Many of us educated post-feminists are speaking up for the first time. We don’t want to admit it but we desperately want to be heard. It’s exciting and scary to do anything for the first time. Learning how to speak in public and articulating your thoughts, feelings and ideas can be terrifying. That’s why amplification put into practice is so inspiring. Women building executive presence need structures, techniques and safe spaces to develop these new behaviors.

The Tools

Amplification is just one tool that can help us develop communication and presentation skills and hold ourselves and those around us accountable. Here’s some others to help amplify your speech and amplify your reach:


Even if your knees are shaking, maintaining eye contact can make you seem more confident which can make you feel more confident. That’s why Chris Anderson, Head of TED, says it should be the first priority when public speaking: “Great speakers find a way of making an early connection with their audience,” he writes. “It can be as simple as walking confidently on stage, looking around, making eye contact with two or three people, and smiling.” Making eye contact not only jumpstarts a connection with your audience but, when maintained, it makes you and your message more memorable.


What happens to your breath when you’re nervous, unprepared or both? It becomes shallow and many of us experience shortness of breath or “air hunger”. Do you begin speaking at full capacity, or do you exhale that strength and support before speaking? Practice square breathing ahead of time so you can speak with a fully supported voice when stakes are high.  Not breathing deeply leads to habits we’re all guilty of (men too!)—vocal fry, uptalk and low volume to name a few. Slow, deep breathing also stimulates the parasympathetic reaction—which can have the effect of calming you down. Find more tips on deep breathing in our #BEprepared video series here.


A 2010 study in the journal Psychological Science notes that “women have a lower threshold for what constitutes offensive behavior,” so they may be more likely to apologize. This is not a female problem since men are guilty of it too, but it does stem from a lack of confidence and a lack of practice.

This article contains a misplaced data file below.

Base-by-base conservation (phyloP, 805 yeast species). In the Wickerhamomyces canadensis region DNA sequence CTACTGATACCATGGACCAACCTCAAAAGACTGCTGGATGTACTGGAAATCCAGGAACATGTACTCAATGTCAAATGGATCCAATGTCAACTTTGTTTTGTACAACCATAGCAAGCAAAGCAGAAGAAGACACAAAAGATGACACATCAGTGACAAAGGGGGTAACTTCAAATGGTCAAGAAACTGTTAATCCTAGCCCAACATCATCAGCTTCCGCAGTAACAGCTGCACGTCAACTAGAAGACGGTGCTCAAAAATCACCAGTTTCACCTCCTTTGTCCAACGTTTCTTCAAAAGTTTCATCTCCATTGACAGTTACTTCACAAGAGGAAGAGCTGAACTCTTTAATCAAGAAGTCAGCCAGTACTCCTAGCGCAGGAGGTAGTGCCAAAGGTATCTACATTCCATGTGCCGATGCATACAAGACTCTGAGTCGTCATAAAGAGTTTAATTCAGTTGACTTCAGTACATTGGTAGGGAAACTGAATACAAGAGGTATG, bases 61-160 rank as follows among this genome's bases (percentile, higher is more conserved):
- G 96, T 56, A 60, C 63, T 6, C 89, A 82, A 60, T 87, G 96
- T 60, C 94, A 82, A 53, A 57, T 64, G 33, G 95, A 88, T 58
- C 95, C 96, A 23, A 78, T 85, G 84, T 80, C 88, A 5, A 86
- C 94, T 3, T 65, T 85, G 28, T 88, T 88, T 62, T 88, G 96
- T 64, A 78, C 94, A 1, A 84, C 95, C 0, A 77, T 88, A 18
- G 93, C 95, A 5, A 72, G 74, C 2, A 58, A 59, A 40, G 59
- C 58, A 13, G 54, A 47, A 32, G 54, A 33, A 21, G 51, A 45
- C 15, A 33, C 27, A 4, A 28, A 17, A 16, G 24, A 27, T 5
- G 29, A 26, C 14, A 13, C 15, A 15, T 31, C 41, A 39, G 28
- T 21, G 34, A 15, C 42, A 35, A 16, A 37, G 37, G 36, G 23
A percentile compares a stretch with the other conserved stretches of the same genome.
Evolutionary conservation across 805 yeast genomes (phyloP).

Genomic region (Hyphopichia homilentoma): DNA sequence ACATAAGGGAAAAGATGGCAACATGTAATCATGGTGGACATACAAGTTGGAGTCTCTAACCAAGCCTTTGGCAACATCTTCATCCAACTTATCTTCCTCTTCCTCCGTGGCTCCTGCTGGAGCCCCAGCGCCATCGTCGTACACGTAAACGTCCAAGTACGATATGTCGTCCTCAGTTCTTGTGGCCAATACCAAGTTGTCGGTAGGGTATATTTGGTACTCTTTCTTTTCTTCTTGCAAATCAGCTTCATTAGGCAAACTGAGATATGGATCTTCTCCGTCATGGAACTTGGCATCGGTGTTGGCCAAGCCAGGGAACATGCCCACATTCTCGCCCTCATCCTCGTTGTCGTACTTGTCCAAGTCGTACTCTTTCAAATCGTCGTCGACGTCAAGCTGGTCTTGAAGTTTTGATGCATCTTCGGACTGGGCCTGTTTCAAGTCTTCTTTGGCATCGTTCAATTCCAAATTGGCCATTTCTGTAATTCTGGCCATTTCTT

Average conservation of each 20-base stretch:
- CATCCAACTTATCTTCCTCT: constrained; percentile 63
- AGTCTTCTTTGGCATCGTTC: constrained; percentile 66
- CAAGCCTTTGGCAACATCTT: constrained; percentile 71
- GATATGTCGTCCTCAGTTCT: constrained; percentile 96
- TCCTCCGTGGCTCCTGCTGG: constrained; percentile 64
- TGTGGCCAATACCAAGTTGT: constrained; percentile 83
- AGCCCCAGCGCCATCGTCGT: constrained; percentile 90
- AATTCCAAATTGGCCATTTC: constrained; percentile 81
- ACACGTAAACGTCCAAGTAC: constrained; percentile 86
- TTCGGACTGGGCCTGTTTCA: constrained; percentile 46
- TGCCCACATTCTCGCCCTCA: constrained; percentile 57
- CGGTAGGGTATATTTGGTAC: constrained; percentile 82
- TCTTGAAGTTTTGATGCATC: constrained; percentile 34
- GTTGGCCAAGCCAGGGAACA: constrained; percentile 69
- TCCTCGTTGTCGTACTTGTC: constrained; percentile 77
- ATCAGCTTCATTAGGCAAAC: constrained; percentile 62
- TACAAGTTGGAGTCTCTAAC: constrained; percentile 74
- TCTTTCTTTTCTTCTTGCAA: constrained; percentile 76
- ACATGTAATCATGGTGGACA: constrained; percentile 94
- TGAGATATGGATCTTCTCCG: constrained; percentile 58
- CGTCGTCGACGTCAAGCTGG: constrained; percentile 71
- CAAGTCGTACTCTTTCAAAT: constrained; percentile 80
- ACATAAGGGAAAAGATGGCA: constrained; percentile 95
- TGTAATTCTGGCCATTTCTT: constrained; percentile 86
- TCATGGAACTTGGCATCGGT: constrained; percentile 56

The first step to UNapolozing yourself is awareness. Many of us apologize all the time and do not even hear it. You don’t have to use the words “I’m sorry” to apologize—though plenty of us do. Filler-phrases like “kind of”, “just” and “I think” undermine our authority when used unintentionally. We physically make ourselves small and call our thoughts, ideas and feelings into question before they even leave our mouths.

So go ahead. Take up more space. Be heard and understood. Practice the art of public speaking. Communicate consciously. Try saying things affirmatively and with conviction. Download Just Not Sorry, a Gmail plugin that alerts you when you’ve undermined your authority in an email. Ask a trusted friend or colleague to be an outside eye as you develop your communication and presentation skills. Develop systems together, designed for your voices. Hire a public speaking trainer. Be kind to yourself first and foremost. If these behaviors stem from how hard we are on ourselves already, let’s not add to it! Overdo it at first and notice how the world around you starts to follow your lead. If it doesn’t feel exciting and scary, then maybe you’re not going far enough.

UNapologize yourself this Tuesday, September 20th. We’re co-hosting a Twitter chat with New York Women in Communications, Inc. about how too many of us apologize way too often. Follow @BespokenNY and #nywiciChat for tips!



FOX_0187Inspired to help people own their voice and be heard, Bespoken was founded in 2014 by Leah Bonvissuto and Jackie Miller. Friends who met in acting school a decade before, Leah and Jackie channel years of professional theater experience into developing techniques to help people speak their story with power and precision.

Be the Change You Wish to See in 2016

Be the Change You Wish to See in 2016

Bespoken’s Guide to Making (Lasting) Change in the New Year